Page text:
Amazon is facing criticism for allegedly increasing fees and advertising costs for sellers on its platform.
A report by SOMO has revealed that between 2017 and 2022, Amazon tripled its earnings from fees charged to independent sellers in Europe. Delivery and storage costs for sellers in the UK, France, Germany, Spain, and Italy more than doubled in some categories between 2017 and 2023.
Critics argue that Amazon has exploited its dominant position, creating a “captive clientele” of independent retailers who have no choice but to use the platform.
The analysis showed that Amazon’s income from seller fees rose 6% to €23.5 billion in 2022, even as retail sales fell 1%. Additionally, Amazon’s advertising revenue soared from €0.3 billion in 2017 to €5.4 billion in 2021, with an estimated 51% of that revenue coming from independent sellers. Sellers on Amazon UK reported fees, including advertising, accounting for nearly 40% of the pre-VAT price of their products. Some sellers felt compelled to continue spending on advertising services to maintain visibility and stay ahead of competitors.
The report suggests that Amazon’s squeezing of sellers is a crucial aspect of its European business, as revenue from independent sellers’ fees is growing faster than its core retail arm. Amazon is currently under investigation by the UK’s competition watchdog for potentially giving unfair advantages to its own brands and logistics services over third-party rivals on its marketplace. The European Commission conducted a similar investigation last year, leading to commitments from Amazon to address concerns.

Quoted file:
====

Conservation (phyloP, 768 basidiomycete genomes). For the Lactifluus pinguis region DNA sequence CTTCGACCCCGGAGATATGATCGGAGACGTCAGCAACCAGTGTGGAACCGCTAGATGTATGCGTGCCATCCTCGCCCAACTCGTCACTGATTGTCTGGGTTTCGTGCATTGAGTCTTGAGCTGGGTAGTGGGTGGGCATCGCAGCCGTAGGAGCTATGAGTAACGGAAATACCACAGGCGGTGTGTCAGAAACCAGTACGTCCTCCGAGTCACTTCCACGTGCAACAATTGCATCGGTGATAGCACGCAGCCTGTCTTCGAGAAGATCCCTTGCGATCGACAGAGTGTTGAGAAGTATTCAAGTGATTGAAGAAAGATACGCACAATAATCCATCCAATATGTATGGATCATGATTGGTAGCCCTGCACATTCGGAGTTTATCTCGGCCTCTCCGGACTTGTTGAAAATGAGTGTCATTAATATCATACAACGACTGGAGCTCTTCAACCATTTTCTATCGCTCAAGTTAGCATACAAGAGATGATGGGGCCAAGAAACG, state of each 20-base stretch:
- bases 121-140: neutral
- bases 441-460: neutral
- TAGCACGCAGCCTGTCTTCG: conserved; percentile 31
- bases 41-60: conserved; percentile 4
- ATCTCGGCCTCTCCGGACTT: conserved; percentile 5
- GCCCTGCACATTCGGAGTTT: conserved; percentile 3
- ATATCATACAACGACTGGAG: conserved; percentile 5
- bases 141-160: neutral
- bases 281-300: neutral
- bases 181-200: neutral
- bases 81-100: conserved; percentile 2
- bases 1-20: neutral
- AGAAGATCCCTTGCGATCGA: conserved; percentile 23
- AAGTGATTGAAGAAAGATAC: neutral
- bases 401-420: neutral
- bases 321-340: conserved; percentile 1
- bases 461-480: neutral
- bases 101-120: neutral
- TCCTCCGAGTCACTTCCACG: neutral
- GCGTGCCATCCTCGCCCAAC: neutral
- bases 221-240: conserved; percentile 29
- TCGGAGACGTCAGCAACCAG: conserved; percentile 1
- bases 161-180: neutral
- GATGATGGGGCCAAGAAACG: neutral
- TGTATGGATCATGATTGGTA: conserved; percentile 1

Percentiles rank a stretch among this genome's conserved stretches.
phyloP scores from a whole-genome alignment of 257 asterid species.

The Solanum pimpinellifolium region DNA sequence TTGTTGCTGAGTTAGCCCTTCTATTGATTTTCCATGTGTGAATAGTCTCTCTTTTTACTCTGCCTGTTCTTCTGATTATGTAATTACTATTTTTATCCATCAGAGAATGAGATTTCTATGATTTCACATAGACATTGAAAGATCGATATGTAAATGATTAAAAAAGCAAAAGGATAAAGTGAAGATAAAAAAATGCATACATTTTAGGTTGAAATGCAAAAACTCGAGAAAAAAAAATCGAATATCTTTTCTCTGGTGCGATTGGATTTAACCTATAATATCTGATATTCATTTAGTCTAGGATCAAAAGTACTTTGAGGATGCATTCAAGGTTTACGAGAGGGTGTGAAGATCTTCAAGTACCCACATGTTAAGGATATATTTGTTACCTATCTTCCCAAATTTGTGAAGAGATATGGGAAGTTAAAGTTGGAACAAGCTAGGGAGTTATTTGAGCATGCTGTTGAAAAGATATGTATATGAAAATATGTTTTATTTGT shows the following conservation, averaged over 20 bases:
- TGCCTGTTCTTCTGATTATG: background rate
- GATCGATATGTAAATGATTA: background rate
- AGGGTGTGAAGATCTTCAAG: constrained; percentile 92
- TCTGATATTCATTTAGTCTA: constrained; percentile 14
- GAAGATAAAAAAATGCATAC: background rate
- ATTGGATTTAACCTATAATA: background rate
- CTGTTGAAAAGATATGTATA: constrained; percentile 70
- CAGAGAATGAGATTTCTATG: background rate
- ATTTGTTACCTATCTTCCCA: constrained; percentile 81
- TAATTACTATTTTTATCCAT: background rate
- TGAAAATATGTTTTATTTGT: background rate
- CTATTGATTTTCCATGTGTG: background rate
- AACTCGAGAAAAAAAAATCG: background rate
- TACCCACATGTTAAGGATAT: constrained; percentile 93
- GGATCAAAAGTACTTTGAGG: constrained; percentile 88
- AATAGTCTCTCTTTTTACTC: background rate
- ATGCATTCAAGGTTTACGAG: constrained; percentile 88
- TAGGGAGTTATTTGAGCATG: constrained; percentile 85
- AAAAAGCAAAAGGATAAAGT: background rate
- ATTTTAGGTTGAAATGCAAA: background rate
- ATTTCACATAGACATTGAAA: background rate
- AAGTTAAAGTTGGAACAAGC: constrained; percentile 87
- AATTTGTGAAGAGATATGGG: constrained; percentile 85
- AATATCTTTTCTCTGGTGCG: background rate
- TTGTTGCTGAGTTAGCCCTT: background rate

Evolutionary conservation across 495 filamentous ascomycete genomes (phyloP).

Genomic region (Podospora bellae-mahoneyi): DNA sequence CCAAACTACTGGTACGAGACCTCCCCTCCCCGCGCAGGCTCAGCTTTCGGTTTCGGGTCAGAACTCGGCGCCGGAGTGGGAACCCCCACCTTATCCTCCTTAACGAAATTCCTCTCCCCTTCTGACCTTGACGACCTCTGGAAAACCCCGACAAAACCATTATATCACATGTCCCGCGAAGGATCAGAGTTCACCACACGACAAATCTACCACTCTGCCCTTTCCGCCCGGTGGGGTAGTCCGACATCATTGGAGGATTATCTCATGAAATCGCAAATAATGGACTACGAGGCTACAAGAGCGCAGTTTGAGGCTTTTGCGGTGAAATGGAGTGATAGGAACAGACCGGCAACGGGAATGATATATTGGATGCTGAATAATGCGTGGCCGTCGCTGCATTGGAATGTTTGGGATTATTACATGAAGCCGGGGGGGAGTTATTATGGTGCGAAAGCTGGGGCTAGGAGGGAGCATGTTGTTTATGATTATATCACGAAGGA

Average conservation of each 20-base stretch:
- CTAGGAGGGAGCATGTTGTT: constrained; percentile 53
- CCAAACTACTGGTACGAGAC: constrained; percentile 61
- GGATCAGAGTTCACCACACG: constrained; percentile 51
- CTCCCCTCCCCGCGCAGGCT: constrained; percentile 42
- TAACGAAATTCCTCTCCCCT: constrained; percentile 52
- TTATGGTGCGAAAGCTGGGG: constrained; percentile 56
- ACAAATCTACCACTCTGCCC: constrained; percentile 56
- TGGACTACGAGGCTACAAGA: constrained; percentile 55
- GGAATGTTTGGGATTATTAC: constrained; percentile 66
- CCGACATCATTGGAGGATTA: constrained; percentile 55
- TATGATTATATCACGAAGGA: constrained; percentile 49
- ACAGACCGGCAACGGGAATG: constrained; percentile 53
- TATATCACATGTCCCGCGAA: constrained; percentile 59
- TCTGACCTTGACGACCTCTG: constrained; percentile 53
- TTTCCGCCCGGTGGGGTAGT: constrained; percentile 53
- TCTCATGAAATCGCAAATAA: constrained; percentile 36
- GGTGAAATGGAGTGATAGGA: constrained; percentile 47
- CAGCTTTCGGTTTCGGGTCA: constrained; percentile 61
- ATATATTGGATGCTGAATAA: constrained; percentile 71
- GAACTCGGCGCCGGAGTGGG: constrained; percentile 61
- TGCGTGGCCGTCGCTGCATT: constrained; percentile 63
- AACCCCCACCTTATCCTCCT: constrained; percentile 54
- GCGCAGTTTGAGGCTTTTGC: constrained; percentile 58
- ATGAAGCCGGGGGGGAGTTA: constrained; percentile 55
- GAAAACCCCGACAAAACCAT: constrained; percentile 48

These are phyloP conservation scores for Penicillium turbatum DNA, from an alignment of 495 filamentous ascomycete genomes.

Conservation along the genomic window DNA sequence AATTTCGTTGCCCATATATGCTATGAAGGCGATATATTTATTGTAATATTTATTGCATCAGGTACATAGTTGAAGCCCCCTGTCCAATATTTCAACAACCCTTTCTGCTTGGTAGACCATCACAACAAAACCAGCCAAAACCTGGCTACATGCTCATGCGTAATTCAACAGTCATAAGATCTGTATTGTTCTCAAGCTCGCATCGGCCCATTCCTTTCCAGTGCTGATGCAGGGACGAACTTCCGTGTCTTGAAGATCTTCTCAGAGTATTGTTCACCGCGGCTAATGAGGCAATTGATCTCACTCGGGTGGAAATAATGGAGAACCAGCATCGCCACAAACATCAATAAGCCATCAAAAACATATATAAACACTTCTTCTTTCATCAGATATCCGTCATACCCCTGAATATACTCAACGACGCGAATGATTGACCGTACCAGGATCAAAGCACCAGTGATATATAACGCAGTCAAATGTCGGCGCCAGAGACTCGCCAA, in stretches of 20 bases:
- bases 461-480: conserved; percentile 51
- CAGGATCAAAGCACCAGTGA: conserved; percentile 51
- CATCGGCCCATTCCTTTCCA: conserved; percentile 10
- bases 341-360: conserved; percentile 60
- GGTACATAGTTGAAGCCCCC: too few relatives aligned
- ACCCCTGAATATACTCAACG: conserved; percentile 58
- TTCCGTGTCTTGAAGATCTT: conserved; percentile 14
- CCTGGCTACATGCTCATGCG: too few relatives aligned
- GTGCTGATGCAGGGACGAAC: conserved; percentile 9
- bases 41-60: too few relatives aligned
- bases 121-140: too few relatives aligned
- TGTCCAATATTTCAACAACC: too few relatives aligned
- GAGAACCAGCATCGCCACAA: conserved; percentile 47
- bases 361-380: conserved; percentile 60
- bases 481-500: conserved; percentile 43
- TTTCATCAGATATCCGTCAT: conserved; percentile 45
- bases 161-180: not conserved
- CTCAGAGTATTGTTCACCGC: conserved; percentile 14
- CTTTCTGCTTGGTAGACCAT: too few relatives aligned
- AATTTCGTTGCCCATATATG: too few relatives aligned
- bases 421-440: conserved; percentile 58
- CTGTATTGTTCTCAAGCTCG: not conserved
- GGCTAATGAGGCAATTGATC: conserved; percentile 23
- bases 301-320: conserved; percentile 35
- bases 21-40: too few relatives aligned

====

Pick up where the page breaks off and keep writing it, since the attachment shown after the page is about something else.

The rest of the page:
Amazon defended itself, stating that its revenue growth was due to European sellers expanding their businesses through the platform. The company emphasised that optional logistics and advertising services were available, and sellers chose to use them because they saw value in doing so. Amazon also disputed claims of market monopolisation, pointing out the competitiveness of the retail industry and the various options available to sellers.
Why does this matter?
Critics argue that sellers, driven by Amazon’s high market share (reportedly up to 70% in Germany, France, and Spain), feel compelled to bear rising costs. Amazon has not disclosed data on sellers’ sales values but mentioned that independent and third-party European sellers sold over 2.2 billion products worldwide in 2021.
The company claimed that revenue from sellers’ listings increased by 85% over a two-year period.Author spike.digital